A 53-year-old Delaware man who prosecutors say was “part of the tip of the spear’’ while waving a Confederate flag during the Jan. 6 insurrection was sentenced to three years in prison Thursday.
Kevin Seefried, a drywall installer from Laurel, was the 12th person to breach the U.S. Capitol that day after protesters overwhelmed police officers while Congress met to certify fellow Delawarean Joe Biden’s election as president. Seefried followed his son Hunter into the building through a window other protesters had broken.
Both were convicted in June for their roles in the deadly riot after a bench trial in Washington, D.C., before U.S. District Judge Trevor McFadden. The judge gave Hunter 24 months behind bars in October, and noted that the younger Seefried offered “probably the most sincere and most effective” apology by anyone he has sentenced for their crimes during the insurrection.
McFadden found the men guilty of felony obstruction of an official proceeding, as well as four misdemeanors, including entering and remaining in a restricted building or grounds, and disorderly and disruptive conduct in a Capitol Building.
Prosecutors had sought five years and 10 months in prison plus three years’ probation for the elder Seefried, saying “such a sentence reflects the gravity of Seefried’s conduct.”
Standing that day at the front of a “volatile, growing mob’’ inside what Biden has called the cradle of liberty, Seefried “jabbed” the Confederate flag toward a lone Black officer, prosecutors wrote in their sentencing memo. He joined the group who chased the cop up a staircase and then “aggressively confronted” other officers.
Kevin Seefrieds’s federal public defender, A.J. Kramer, countered in his sentencing memo that Seefried only stayed in the building for 25 minutes and did not assault anybody. He also urged some leniency because Seefried is in recovery from rectal cancer and wears a colostomy bag, making incarceration ”even more challenging.”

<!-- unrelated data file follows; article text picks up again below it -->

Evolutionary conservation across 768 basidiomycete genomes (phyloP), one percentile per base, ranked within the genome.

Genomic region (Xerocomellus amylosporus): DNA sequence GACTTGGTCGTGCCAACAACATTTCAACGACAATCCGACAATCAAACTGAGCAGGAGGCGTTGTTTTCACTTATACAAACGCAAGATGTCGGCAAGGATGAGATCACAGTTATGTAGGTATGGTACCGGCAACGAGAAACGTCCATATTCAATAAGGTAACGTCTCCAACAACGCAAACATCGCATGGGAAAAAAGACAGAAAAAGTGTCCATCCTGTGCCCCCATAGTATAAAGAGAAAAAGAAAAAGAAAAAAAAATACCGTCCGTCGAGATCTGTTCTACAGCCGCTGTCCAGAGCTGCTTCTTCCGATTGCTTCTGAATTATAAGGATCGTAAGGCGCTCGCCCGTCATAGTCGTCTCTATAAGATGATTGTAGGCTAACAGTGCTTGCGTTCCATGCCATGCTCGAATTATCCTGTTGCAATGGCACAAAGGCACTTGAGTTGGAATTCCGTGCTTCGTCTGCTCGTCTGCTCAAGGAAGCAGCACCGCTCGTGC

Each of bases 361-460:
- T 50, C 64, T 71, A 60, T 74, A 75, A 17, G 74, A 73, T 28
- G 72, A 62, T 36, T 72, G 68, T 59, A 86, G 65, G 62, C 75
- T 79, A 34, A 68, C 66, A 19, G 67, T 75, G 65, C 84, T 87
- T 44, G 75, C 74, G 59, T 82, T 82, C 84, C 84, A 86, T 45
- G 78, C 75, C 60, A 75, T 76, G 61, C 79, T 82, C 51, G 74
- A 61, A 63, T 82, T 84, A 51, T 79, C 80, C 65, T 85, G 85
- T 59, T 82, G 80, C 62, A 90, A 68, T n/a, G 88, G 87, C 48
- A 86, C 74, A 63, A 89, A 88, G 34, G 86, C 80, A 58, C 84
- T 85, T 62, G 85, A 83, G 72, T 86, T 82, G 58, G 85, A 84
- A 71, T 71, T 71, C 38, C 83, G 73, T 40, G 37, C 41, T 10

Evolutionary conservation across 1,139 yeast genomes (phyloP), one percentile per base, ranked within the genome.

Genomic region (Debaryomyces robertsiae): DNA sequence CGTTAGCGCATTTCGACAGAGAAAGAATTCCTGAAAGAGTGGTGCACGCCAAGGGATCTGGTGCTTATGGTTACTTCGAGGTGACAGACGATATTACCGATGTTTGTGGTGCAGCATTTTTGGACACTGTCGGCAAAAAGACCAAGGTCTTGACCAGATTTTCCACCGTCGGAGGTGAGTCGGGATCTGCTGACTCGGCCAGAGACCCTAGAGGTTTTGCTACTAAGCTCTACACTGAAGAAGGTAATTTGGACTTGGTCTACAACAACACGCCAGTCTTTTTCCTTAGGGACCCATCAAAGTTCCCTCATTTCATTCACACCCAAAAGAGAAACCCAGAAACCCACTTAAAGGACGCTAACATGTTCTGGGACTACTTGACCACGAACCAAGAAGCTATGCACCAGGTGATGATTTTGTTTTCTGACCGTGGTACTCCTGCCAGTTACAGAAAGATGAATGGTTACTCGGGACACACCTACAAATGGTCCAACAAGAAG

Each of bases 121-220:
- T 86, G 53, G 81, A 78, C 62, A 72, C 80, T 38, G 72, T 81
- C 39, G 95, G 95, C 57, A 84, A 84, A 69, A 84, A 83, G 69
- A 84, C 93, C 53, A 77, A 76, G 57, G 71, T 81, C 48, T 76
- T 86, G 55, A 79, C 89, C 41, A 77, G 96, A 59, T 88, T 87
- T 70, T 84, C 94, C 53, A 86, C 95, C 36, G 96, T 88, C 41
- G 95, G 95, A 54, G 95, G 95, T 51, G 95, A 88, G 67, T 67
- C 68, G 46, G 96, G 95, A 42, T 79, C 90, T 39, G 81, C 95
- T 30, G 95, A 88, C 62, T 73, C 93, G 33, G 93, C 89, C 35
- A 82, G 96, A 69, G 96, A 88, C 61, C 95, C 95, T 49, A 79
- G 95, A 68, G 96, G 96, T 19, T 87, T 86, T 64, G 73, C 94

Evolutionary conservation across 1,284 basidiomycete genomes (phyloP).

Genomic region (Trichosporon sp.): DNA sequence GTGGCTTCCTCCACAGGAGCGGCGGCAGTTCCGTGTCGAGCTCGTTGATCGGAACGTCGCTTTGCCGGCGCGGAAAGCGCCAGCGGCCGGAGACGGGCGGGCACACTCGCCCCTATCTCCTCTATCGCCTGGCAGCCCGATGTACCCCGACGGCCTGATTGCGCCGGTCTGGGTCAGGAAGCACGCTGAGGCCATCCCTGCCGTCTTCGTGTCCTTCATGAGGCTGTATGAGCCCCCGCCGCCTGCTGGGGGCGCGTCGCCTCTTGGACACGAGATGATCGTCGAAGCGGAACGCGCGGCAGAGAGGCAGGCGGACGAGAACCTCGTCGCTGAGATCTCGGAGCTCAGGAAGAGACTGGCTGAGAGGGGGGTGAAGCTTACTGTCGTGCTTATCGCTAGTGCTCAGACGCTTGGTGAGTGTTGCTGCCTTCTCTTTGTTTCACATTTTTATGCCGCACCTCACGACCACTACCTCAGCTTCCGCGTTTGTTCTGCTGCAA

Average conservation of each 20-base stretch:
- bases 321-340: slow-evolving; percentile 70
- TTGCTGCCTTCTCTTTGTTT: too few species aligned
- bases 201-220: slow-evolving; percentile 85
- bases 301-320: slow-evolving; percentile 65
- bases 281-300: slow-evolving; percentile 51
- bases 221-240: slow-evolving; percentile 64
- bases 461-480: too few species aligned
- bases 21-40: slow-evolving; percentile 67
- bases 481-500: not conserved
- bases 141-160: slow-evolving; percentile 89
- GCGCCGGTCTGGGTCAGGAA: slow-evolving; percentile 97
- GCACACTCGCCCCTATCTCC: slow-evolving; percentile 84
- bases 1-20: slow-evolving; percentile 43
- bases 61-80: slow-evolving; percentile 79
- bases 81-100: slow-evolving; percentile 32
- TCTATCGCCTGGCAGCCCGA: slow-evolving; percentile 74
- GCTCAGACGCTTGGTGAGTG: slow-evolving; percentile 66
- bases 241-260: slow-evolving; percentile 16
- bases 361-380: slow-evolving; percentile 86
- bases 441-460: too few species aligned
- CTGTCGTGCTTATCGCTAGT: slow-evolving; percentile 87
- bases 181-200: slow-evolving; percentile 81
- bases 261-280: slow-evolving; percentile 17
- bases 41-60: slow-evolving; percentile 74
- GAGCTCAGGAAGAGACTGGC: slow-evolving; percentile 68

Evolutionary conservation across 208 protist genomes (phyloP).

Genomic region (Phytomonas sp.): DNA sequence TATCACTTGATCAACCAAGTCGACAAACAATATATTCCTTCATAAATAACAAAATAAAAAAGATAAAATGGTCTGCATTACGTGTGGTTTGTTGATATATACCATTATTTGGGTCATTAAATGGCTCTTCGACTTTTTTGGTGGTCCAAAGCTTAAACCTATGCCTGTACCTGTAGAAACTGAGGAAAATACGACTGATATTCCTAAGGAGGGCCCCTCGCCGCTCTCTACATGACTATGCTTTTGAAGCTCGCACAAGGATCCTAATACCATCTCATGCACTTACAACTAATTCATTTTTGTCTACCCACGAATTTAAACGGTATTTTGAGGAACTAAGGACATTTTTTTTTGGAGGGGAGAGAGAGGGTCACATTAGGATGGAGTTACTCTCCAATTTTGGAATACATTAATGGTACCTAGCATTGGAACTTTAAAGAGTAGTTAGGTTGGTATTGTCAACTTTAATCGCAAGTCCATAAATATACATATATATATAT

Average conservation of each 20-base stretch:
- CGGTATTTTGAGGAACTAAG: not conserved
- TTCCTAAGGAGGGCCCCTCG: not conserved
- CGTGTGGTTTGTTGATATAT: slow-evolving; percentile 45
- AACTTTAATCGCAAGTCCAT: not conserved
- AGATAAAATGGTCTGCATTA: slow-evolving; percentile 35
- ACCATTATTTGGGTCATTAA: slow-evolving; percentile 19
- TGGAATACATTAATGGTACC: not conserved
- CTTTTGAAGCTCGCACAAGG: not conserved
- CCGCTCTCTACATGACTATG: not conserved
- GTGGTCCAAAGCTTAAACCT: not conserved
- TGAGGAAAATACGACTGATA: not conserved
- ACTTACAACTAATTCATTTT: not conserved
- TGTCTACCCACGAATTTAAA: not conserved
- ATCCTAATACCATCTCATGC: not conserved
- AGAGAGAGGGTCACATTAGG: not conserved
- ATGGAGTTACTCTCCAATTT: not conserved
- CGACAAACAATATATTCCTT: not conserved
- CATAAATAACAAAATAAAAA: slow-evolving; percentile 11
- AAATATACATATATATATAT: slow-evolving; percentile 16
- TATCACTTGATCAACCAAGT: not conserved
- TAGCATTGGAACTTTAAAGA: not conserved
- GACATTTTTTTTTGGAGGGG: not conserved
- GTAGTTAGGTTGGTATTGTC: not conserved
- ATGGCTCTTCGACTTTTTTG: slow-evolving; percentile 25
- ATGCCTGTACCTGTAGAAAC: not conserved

Kramer also wrote that Seefried did not appreciate at the time how the public would view his wielding of the Confederate flag in the Capitol or earlier that day at President Trump’s “Stop the Steal” rally. He only has a ninth-grade education and simply saw it as “a symbol of an idealized view of southern life and southern heritage,” Kramer wrote.
But since then, with images of him waving the rebel flag gaining instant international media attention and widespread notoriety, Seefried “has come to appreciate the extent to which the Confederate battle flag is viewed as a symbol of hate,” Kramer wrote.
“He had brought the flag as a symbol of protest, but had not considered the logic of those who see the flag as a symbol of American racism. Now that photos of him with the flag have become iconic symbols of the horror of January 6, Mr. Seefried completely understands the harm he has caused.”
The bottom line, Kramer wrote, is that Seefried “is ashamed, mindful that the community and even history, may view him as a racist. And he knows that he must be punished for his role in the events of that infamous day.”
Kramer also shed some light on Seefried’s brief disappearance for nearly 24 hours in October, days after his son was sentenced. His family alerted state police, who issued a statement that they “had concern for his safety and well-being.”
The defense attorney wrote that his wife Stephanie informed him that day that she was seeking a divorce. Hunter, who had not yet reported to prison, called police to report his concern that his father had not returned from work.
“A day later, Kevin was located in a depressed state and taken to a hospital for a mental health evaluation. He was released after doctors determined he was not suicidal,’’ Kramer wrote. “With Hunter in prison and his wife gone, Kevin feels like his life has been shattered into pieces.”
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